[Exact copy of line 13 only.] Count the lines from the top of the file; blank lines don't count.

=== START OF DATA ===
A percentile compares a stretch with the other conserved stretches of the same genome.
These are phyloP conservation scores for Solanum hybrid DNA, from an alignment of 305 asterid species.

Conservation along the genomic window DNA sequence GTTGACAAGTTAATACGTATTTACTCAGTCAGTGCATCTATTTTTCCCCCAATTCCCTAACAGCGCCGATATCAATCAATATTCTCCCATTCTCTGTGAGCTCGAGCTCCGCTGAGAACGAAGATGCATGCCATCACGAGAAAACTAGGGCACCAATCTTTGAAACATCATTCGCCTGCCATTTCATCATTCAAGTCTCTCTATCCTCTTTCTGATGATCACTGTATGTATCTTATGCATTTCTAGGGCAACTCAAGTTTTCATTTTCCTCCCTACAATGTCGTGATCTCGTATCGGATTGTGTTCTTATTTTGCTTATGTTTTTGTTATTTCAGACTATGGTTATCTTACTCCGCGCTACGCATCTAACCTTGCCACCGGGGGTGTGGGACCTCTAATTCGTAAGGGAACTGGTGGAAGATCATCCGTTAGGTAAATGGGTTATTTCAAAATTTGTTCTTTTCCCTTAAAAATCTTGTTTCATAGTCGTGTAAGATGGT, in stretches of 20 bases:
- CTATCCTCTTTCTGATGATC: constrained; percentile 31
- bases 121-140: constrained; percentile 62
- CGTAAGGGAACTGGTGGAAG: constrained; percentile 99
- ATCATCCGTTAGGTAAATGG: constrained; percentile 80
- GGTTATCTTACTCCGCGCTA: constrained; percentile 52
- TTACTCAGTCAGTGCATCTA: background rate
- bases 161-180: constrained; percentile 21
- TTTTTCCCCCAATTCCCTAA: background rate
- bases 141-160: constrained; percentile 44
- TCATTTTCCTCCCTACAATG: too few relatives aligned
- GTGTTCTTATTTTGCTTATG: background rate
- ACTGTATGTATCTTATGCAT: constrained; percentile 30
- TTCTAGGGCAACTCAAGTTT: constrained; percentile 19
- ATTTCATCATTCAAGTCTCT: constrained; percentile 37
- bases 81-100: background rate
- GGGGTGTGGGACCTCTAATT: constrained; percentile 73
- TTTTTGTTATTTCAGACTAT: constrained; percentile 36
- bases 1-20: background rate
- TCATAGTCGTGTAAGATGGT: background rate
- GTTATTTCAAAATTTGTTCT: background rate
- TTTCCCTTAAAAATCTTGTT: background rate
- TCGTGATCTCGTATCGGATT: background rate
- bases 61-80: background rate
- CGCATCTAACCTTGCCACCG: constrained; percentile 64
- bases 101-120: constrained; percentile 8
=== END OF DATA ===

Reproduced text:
- TCATTTTCCTCCCTACAATG: too few relatives aligned